Quality Improvement of the Teaching
Focus in the Academic Year 2009/2010
The Shanti Ananda English Medium School is a private school for poor children only– their parents have to prove their poverty. In Anantapur district nearly everyone is poor; but in our last organisational meeting (one time monthly all the teachers counsel concerning the development of the school) before the summer holidays we fixed very clear and strict criteria. Headmaster Chandra Mohan has the duty to represent these criteria towards the parents; many parents – not always poor – want to send their children to our school. In the last year 120 children visited the school; now in spite of a complete new class we have only 112 students. The reason is that some parents cannot fulfil the strict criteria concerning their poverty (any more) – they took their children from the school. On 12th June – the application day – within one and a half hour the Lower Kinder garden class was completed with 20 children – showing that our school is favoured very much. People in Mudigubba consider us to lead a model school because we introduced some novelties in the last years.
Of course the English language is the medium at an English Medium School; all the subjects – except the languages Hindi und Telugu – have to be taught in English language only. All the books are written in English language – except the Hindi – and the Telugu books. The ability to speak English is very essential in India at this time as a condition for a good career. The government schools teach English starting in the 5th class – since one year only. Because English is taught from the very beginning our school is most important for the poor children whose parents cannot afford the high fees for expansive private schools. Thanks to the English coaching during the last two years our teachers meanwhile are able to teach in English language mostly. But still three times weekly after the colleagues take part in an English Conversation Class for improving their language skills.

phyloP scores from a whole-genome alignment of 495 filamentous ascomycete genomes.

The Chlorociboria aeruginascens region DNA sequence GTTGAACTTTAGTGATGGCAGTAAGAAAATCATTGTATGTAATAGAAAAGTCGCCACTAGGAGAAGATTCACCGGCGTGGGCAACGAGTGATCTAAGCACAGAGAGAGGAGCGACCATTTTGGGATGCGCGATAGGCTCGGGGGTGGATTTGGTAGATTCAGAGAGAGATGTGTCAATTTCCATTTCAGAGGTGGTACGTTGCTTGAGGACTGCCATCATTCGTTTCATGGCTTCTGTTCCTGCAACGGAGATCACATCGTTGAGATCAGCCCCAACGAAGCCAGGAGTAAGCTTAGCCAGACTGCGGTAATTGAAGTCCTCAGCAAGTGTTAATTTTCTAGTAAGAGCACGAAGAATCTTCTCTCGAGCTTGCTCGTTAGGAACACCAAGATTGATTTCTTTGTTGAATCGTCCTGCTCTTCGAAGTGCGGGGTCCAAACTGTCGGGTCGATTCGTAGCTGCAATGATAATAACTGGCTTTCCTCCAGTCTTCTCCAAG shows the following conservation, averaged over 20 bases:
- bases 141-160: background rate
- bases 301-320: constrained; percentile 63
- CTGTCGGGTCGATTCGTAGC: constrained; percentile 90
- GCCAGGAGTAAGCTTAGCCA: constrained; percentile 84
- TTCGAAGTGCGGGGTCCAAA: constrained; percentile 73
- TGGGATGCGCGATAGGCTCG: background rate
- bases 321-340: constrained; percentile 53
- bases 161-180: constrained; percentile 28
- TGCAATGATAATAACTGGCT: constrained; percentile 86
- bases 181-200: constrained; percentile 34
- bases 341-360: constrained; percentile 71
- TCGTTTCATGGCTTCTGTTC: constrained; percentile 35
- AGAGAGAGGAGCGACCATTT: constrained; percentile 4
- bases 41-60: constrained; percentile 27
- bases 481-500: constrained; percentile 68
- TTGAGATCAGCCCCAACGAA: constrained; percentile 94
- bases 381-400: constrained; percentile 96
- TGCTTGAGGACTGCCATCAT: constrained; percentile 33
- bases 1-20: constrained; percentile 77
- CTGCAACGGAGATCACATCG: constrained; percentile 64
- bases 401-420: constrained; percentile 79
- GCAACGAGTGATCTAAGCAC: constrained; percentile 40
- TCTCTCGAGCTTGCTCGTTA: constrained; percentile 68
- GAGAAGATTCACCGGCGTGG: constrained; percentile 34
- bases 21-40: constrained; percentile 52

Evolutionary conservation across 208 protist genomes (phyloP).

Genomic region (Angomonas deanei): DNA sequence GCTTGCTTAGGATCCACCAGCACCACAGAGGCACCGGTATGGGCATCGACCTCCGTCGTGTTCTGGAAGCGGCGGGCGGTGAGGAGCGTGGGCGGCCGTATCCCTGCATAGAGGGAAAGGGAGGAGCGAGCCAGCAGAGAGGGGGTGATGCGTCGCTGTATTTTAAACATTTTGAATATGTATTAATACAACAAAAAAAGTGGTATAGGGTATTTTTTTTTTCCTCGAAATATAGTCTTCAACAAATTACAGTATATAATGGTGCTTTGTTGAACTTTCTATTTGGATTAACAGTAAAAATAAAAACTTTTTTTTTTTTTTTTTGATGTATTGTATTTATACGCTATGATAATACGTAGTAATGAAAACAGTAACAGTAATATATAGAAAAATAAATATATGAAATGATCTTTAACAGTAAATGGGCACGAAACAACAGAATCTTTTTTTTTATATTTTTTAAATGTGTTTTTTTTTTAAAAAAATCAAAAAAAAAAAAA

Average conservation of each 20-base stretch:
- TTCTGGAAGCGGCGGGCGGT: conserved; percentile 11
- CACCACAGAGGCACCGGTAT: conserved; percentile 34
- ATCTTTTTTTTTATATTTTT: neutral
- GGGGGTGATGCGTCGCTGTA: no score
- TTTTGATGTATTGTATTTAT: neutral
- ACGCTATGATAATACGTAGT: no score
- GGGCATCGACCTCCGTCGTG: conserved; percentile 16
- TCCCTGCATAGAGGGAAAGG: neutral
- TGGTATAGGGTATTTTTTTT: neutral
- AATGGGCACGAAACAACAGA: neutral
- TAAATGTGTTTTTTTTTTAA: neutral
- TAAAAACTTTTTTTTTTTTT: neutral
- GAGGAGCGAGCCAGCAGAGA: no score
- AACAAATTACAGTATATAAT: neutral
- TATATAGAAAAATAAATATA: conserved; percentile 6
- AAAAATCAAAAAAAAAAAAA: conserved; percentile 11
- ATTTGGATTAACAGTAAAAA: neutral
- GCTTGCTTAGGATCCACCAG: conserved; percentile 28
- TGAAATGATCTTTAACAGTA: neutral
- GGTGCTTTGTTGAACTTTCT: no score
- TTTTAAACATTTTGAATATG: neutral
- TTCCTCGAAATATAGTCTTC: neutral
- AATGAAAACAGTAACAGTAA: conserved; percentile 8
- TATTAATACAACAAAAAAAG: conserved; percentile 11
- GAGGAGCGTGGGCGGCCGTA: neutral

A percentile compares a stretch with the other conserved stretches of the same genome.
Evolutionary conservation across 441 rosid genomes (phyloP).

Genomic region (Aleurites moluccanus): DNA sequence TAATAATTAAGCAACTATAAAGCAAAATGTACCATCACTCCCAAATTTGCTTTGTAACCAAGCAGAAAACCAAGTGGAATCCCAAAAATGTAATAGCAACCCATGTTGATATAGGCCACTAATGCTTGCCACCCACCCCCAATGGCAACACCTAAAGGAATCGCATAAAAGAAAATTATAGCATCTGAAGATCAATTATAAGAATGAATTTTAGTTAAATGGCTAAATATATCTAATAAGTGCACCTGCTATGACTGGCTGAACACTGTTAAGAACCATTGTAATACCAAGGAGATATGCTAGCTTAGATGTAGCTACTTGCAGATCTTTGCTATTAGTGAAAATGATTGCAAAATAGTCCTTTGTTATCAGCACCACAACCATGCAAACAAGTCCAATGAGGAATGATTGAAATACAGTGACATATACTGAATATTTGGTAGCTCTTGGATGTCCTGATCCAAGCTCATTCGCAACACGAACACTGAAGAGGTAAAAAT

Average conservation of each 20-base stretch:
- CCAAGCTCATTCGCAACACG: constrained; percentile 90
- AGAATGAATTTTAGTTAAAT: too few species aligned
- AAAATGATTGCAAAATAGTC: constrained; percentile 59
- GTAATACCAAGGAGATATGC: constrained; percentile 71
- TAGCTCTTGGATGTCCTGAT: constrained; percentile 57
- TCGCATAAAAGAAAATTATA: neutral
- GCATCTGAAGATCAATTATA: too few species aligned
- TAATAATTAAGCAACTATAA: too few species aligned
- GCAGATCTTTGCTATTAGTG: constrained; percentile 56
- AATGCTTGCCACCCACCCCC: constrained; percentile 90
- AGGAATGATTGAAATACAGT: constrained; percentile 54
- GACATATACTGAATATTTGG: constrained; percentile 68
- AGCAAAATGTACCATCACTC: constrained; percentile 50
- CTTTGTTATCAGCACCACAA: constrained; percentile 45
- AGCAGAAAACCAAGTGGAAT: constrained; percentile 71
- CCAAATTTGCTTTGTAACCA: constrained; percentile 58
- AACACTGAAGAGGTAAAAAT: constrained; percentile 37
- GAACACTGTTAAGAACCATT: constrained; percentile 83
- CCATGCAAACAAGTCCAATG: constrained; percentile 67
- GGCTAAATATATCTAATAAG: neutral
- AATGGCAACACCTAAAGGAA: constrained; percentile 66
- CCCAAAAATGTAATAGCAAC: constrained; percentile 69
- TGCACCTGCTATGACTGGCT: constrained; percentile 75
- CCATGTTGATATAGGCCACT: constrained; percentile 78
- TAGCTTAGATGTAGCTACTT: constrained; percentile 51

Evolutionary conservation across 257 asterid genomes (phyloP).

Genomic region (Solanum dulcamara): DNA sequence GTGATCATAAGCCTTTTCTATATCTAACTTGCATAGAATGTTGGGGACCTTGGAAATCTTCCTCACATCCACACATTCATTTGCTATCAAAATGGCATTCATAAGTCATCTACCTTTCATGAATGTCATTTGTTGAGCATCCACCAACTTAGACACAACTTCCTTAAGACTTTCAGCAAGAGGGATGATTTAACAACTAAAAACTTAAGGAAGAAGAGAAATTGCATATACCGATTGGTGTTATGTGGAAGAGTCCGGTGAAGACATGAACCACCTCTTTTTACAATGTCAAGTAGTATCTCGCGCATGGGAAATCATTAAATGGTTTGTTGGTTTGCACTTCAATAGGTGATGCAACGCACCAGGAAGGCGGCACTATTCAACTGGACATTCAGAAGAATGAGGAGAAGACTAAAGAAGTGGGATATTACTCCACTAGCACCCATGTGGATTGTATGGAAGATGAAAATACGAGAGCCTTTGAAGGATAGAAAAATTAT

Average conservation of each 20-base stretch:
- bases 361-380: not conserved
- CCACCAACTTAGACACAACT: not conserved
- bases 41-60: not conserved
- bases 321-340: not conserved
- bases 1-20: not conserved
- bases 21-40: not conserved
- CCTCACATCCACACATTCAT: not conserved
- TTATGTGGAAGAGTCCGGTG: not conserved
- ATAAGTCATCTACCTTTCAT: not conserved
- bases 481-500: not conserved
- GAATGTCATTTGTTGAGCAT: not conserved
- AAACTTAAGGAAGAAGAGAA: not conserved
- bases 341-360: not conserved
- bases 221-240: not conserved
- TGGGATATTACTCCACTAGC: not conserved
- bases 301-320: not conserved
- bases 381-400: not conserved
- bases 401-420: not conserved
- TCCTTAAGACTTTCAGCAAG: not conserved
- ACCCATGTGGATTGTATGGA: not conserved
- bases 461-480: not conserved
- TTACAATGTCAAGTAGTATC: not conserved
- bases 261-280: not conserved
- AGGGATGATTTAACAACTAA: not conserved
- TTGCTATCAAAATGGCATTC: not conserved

Book page with texts in English, Hindi and Telugu
It is an outstanding performance - also for the Indian children good at languages - to learn three languages at the same time because all have different letters. Both the Telugu (Telugu is the language of the state Andhra Pradesh) and the Hindi Alphabet (Hindi is spoken in whole India) have 46 letters (our Alphabet has 26 letters only). The children start in the kinder garden classes to learn Telugu and English; in the first class they are able to read and write these two languages. In the third class Hindi joins as the third language.
Beside these subjects Mathematics and Environmental Studies are taught; they consist of Social Studies and General Science. In the higher classes physics and chemistry are part of General Science; Social Studies consist of history, economy, civic studies and geography.
Books of the fourth class
This basic framework is enriched by creativity blocks of one and a half hour in the afternoon. Library usage, drama, stories, handworks, painting, yoga and games are components. In the planned Nature School some more practical offers will join like agriculture and gardening.